A thought provoking piece by David Brooks on the difference between observing and acting, through the lens of Tolstoy's life.
"... There are many reasons to think about Tolstoy on the centennial of his death. Among them: his ability to see. Tolstoy had an almost superhuman ability to perceive reality.
As a young man, he was both sensually and spiritually acute. He drank, gambled and went off in search of sensations and adventures. But he also experienced piercing religious crises.
As a soldier, he conceived “a stupendous idea, to the realization of which I feel capable of dedicating my whole life. The idea is the founding of a new religion corresponding to the present development of mankind: the religion of Christ purged of dogmas and mysticism.”
But when he sat down to write his great novels, his dreams of saving mankind were bleached out by the vividness of the reality he saw around him. Readers often comment that the worlds created in those books are more vivid than the real world around them. With Olympian detachment and piercing directness, Tolstoy could describe a particular tablecloth, a particular moment in a particular battle, and the particular feeling in a girl’s heart before a ball.
He had his biases. In any Tolstoy story, the simple, rural characters are likely to be good and the urbane ones bad. But his ability to enter into and recreate the experiences of each of his characters overwhelms his generalizations.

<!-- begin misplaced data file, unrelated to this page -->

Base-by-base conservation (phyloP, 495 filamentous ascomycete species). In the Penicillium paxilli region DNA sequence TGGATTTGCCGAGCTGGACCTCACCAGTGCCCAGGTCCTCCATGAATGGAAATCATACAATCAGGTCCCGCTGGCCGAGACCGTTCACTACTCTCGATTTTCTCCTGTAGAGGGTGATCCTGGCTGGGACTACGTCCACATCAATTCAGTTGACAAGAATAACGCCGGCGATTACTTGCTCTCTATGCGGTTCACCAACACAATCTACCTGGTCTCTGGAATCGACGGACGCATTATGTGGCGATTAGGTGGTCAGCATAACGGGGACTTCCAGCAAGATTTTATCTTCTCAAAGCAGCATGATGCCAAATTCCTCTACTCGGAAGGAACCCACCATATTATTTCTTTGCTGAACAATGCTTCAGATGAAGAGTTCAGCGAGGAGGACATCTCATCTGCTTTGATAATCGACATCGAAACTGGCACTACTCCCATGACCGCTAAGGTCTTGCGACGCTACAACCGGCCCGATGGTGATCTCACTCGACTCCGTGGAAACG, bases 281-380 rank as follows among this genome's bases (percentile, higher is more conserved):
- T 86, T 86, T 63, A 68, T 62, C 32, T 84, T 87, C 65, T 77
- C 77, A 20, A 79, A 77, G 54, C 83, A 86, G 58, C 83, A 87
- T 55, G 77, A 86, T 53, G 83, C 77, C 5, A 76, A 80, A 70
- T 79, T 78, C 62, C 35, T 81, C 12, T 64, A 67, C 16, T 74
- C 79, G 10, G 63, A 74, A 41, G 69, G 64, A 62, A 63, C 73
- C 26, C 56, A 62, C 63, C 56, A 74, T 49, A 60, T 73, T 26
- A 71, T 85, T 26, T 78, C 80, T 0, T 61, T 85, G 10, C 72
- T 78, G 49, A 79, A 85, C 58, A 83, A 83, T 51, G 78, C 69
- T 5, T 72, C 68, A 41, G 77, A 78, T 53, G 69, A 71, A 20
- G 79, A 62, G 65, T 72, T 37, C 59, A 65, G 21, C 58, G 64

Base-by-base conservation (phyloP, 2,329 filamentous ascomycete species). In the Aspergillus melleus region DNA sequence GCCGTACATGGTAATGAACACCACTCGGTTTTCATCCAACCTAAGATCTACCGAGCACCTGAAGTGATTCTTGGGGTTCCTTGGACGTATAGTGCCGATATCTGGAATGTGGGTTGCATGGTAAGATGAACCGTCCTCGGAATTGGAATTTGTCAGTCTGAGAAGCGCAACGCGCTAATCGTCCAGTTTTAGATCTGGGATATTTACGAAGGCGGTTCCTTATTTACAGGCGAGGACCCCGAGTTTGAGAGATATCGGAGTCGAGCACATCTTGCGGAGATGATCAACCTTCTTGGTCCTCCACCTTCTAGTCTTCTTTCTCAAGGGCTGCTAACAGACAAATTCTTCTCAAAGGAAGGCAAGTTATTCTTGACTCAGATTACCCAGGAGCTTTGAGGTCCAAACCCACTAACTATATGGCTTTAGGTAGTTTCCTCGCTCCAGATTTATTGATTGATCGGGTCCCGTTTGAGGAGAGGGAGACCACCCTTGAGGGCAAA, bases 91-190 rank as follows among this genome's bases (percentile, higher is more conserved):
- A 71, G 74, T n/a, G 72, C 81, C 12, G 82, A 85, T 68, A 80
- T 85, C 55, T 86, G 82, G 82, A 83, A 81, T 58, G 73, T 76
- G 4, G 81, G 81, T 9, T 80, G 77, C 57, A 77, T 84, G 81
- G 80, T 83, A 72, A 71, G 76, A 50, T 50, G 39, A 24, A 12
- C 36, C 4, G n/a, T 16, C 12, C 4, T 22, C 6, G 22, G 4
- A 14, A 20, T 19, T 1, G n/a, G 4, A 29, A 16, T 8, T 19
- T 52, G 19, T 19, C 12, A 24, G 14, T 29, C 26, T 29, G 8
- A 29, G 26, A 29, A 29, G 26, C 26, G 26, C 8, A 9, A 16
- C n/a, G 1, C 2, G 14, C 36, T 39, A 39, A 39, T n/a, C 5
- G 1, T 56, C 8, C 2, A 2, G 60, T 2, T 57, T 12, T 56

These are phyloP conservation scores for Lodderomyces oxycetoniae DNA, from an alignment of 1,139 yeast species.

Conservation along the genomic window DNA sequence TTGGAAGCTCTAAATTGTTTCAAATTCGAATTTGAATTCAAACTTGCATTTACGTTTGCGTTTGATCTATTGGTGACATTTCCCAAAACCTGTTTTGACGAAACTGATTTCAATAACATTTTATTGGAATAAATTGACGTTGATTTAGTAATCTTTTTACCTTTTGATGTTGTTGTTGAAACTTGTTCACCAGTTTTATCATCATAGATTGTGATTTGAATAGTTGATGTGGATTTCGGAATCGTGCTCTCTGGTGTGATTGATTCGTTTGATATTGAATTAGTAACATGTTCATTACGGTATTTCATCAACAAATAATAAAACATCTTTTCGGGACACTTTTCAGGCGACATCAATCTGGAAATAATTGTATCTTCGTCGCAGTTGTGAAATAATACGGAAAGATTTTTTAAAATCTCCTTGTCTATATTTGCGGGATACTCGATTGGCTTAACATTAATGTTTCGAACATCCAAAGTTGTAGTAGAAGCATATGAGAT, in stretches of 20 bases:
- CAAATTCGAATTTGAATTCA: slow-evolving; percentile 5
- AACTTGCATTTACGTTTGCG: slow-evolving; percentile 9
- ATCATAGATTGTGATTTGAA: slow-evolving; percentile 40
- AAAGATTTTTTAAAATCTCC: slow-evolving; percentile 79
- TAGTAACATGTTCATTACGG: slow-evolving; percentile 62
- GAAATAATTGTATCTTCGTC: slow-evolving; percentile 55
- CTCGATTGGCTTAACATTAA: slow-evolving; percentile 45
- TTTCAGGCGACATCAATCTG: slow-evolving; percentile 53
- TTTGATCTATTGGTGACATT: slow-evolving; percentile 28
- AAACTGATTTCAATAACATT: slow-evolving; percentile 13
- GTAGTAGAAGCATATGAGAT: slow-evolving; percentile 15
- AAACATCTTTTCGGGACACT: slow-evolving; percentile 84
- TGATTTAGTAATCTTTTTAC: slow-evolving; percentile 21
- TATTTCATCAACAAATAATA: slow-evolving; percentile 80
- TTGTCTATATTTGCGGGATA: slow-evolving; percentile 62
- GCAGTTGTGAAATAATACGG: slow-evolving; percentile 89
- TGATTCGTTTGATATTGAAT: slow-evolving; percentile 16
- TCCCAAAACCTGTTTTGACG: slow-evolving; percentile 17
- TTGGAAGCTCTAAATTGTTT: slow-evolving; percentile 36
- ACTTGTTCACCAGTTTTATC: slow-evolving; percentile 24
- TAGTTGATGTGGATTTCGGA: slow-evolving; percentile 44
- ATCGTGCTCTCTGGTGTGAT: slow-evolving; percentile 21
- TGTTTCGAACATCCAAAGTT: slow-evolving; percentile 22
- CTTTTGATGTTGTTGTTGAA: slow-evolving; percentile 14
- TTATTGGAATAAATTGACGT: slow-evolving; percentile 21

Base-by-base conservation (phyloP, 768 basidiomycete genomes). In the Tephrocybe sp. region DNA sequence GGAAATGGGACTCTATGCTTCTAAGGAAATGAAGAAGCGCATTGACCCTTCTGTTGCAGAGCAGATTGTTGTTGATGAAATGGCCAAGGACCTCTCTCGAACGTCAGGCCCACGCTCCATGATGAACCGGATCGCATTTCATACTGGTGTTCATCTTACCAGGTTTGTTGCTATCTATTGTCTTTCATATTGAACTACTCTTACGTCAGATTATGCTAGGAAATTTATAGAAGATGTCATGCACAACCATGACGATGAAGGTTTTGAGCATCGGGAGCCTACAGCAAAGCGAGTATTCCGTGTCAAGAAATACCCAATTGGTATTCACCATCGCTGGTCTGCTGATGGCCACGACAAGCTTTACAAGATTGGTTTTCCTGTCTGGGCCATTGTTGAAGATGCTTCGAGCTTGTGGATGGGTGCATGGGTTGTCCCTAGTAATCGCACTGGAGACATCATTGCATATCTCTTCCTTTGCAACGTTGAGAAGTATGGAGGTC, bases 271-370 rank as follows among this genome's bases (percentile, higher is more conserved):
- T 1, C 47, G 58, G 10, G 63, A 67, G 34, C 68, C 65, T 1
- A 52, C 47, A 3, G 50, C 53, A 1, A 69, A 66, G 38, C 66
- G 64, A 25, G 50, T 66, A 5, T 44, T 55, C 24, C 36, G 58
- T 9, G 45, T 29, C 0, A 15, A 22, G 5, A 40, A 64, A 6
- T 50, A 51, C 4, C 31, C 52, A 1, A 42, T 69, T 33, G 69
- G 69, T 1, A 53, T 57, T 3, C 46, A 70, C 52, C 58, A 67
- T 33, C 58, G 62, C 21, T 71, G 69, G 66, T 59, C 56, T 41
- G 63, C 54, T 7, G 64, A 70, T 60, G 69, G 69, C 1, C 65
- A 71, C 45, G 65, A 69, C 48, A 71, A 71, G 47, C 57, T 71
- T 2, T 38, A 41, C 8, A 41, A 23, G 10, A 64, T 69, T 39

Isaiah Berlin famously argued that Tolstoy was a writer in search of Big Truths, but his ability to see reality in all its particulars destroyed the very theories he hoped to build. By entering directly into life in all its contradictions, he destroyed his own peace of mind.
As Tolstoy himself wrote, “The aim of an artist is not to solve a problem irrefutably, but to make people love life in all its countless, inexhaustible manifestations.”
But after “Anna Karenina,” that changed. He was overwhelmed by the pointlessness of existence. As his biographer A.N. Wilson surmises, he ran out of things to write about. He had consumed the material of his life.
So he gave up big novels and became a holy man. Fulfilling his early ambition, he created his own religion, which rejected the Jesus story but embraced the teachings of Jesus. He embraced simplicity, poverty, vegetarianism, abstinence, poverty and pacifism. He dressed like a peasant. He wrote religious tracts to attract people to the simple, pure life.
Many contemporary readers like the novel-writing Tolstoy but regard the holy man as a semi-crackpot. But he was still Tolstoy, and his later writings were still brilliant. Moreover, he inspired a worldwide movement, deeply influencing Gandhi among many others. He emerged as the Russian government’s most potent critic — the one the czar didn’t dare imprison.
What had changed, though, was his ability to see. Now a crusader instead of an observer, he was absurd as often as he was brilliant. He went slumming with the peasantry, making everybody feel uncomfortable. He’d try to mow the grass (badly), make shoes (worse), and then he’d return to his mansion for dinner. He was the first trust-fund hippie. He seemed to lose perspective about himself: “I alone understand the doctrine of Jesus.”
There were many consistencies running through Tolstoy’s life, but there were also two phases: first, the novelist; then, the crusader. And each of these activities called forth its own way of seeing...."
Read more here.